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In Monday's paper, The Wall Street Journal shines a light on the battle between Apple and Google to become the dominant clearing house for digital magazines and newspapers. While Apple sells digital subscriptions via iTunes, Google plans to open a digital newsstand of its own on its Android software. Both are designed for reading on tablet devices. But will either platform succeed? In recent months, sales for digital magazines such as Wired, GQ and Vanity Fair have plummeted. As the Journal reports, Apple and Google may resort to more controversial tactics to keep publishers happy (e.g. giving away the "personal data" of subscribers to aid marketing efforts). Meanwhile, one major problem with iPad magazine sales has been publishers' inability to offer longer subscription deals as opposed to one-off $4.99 purchases. That problem will likely be solved later this month when Apple unveils its new subscription policy. But will Apple and Google be able to overcome the other myriad challenges facing for-pay digital media sales? Today's bloggers are skeptical:


  • Neither of These Platforms Will Take Over, writes Tamlin Magee at Tech Eye:

Is the iPad, or Google's alternative Android offerings, or any other tablet, really the be all and end all of news publishing? Probably not. The internet still hasn't killed the newspaper. Or the film industry. Or the music industry. It has been something which must be adapted to and worked alongside traditional means and we imagine tablets will be no different.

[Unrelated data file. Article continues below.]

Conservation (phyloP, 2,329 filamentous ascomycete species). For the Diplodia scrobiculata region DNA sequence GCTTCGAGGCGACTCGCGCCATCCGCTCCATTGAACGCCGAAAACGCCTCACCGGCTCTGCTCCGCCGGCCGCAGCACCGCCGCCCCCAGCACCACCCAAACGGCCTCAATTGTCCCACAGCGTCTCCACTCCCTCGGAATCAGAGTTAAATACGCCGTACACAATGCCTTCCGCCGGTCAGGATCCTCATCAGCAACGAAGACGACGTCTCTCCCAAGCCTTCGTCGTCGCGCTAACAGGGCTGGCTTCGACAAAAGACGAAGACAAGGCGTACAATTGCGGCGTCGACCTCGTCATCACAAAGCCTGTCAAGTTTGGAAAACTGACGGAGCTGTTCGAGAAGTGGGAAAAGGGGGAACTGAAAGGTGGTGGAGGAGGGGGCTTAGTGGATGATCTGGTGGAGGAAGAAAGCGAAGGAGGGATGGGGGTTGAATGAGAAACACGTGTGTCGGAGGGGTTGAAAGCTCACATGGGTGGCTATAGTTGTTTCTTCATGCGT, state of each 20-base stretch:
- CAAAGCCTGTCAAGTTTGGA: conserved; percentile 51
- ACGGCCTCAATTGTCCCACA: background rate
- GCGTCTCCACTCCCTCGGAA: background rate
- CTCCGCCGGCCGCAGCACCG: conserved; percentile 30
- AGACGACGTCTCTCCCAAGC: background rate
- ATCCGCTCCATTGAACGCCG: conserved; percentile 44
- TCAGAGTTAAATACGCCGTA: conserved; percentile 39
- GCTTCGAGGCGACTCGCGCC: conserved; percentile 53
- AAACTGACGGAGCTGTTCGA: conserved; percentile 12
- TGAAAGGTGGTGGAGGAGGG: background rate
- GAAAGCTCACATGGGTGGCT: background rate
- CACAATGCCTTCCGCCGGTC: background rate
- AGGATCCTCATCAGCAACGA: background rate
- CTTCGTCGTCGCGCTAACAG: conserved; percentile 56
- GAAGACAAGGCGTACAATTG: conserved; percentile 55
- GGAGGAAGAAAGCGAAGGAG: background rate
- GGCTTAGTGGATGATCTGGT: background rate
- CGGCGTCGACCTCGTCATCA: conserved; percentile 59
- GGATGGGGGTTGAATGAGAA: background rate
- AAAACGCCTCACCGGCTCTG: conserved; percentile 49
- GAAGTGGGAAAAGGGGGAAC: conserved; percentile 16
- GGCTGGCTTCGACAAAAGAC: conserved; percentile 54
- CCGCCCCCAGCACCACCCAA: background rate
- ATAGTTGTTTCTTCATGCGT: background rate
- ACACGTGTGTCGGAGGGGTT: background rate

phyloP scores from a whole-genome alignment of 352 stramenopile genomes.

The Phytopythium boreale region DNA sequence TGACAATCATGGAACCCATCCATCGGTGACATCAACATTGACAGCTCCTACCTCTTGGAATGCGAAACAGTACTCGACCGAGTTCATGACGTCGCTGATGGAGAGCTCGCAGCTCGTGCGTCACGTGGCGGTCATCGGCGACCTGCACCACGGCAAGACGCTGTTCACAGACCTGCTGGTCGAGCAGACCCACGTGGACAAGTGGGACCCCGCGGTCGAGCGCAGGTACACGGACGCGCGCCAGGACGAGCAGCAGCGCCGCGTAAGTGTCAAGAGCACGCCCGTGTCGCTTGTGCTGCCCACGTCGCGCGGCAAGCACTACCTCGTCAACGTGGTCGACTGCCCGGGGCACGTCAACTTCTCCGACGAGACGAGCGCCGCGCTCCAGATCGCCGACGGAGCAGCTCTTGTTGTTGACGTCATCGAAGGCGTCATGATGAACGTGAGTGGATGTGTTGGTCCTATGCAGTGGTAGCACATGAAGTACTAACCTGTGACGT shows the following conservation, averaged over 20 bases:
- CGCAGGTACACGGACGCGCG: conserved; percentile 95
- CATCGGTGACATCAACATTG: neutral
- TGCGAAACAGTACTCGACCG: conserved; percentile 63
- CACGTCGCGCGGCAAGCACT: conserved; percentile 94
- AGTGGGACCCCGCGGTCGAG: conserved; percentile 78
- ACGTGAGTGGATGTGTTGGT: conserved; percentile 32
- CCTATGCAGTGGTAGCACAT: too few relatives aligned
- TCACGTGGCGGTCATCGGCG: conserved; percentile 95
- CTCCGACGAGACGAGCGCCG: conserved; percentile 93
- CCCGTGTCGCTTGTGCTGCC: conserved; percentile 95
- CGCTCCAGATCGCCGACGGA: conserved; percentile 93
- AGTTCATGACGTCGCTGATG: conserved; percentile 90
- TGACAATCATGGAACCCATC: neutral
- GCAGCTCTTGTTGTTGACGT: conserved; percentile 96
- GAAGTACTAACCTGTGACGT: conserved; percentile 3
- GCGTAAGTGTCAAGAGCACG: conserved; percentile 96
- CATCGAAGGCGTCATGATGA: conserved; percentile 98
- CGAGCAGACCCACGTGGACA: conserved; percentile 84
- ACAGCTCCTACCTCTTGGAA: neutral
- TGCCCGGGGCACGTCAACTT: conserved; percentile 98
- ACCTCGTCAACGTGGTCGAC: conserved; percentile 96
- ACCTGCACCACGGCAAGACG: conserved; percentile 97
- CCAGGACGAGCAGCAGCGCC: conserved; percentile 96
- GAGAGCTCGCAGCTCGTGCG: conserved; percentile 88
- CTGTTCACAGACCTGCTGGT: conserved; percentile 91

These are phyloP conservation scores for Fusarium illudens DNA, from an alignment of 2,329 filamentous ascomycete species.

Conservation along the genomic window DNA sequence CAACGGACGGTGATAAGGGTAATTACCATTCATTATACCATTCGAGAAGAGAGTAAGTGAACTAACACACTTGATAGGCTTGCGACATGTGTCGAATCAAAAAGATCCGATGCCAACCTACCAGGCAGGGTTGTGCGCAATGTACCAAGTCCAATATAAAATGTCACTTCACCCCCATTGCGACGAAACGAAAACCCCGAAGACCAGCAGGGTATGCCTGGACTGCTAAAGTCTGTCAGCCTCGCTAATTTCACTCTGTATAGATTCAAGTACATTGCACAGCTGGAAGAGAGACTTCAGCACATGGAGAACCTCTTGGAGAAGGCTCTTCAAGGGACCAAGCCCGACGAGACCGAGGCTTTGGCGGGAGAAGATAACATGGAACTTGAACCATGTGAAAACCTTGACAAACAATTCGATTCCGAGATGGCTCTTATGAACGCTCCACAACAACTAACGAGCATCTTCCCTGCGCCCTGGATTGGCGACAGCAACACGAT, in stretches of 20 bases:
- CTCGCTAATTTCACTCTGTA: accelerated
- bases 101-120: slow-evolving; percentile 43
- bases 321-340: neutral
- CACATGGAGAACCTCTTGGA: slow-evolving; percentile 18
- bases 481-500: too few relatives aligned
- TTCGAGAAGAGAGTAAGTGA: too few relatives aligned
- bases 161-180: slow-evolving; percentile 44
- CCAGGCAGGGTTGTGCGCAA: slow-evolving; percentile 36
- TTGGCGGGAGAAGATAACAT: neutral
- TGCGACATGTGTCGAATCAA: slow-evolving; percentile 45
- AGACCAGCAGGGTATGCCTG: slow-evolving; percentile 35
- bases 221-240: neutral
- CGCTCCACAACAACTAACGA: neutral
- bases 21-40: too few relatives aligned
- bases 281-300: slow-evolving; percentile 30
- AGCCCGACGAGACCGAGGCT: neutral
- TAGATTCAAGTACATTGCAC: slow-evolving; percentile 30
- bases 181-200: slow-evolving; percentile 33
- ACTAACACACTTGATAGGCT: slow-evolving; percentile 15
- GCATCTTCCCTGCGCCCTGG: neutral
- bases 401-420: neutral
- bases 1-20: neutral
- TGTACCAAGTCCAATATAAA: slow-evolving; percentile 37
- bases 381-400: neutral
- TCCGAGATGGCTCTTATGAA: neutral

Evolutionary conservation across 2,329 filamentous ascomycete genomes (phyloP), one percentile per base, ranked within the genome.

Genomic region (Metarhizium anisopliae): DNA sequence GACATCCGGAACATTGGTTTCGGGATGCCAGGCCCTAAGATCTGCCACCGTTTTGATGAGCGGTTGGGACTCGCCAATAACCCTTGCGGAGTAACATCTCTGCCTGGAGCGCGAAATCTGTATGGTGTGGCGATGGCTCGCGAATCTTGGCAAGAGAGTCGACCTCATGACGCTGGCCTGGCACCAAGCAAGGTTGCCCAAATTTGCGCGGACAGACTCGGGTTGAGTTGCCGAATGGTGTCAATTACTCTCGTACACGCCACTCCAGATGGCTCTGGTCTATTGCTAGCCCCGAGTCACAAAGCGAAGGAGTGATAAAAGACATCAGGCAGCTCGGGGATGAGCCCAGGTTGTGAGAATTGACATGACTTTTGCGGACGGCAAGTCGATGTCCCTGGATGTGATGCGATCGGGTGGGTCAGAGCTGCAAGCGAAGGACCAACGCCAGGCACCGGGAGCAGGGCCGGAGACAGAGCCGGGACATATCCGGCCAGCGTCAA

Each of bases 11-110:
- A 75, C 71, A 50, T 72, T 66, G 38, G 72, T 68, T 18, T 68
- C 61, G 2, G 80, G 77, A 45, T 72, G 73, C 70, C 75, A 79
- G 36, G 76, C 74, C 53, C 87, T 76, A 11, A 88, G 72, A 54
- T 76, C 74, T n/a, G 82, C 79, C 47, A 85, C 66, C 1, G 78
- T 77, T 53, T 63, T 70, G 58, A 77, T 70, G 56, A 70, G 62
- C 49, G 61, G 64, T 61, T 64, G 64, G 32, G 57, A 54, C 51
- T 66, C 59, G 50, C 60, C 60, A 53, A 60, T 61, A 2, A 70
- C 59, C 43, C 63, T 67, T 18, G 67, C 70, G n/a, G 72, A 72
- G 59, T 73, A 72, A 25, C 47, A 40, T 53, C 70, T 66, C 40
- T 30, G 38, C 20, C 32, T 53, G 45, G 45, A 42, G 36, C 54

• Traditional Publishers Are Going the Sleazy Route, writes MG Siegler at TechCrunch. "What the publishers seem to be demanding is that Apple opts users into sharing information without telling them." From the WSJ article, it appears Google may give into publishers' demands. Siegler thinks this is a terrible idea:
Who the hell wants to be marketed to relentlessly just because they signed up for a magazine subscription? No one. Except that’s the way the magazine subscription model currently works. Not because it’s a good model, but because in the days before technology started destroying print, people were naive enough not to realize what was going on.
  • Digital Newsstands Are Facing a Major Problem, writes Philip Elmer-DeWitt at Fortune. He admits to not knowing "who is more to blame." It's either the publishers who charge too much ($4.99 per magazine) or Steve Jobs who won't release subscribers' personal data to publishers who could profit off it. Either way, "no one likes to see newspapers and magazines go under," he writes.
  • Hold On: This Rivalry Is Just Beginning, writes Frank Reed at Marketing Pilgrim: "The tablet space is going to break wide open in the upcoming year and what will be offered as a result is anybody’s guess. Let's just hope it makes sense, is a reasonable cost and can be understood by the common man."

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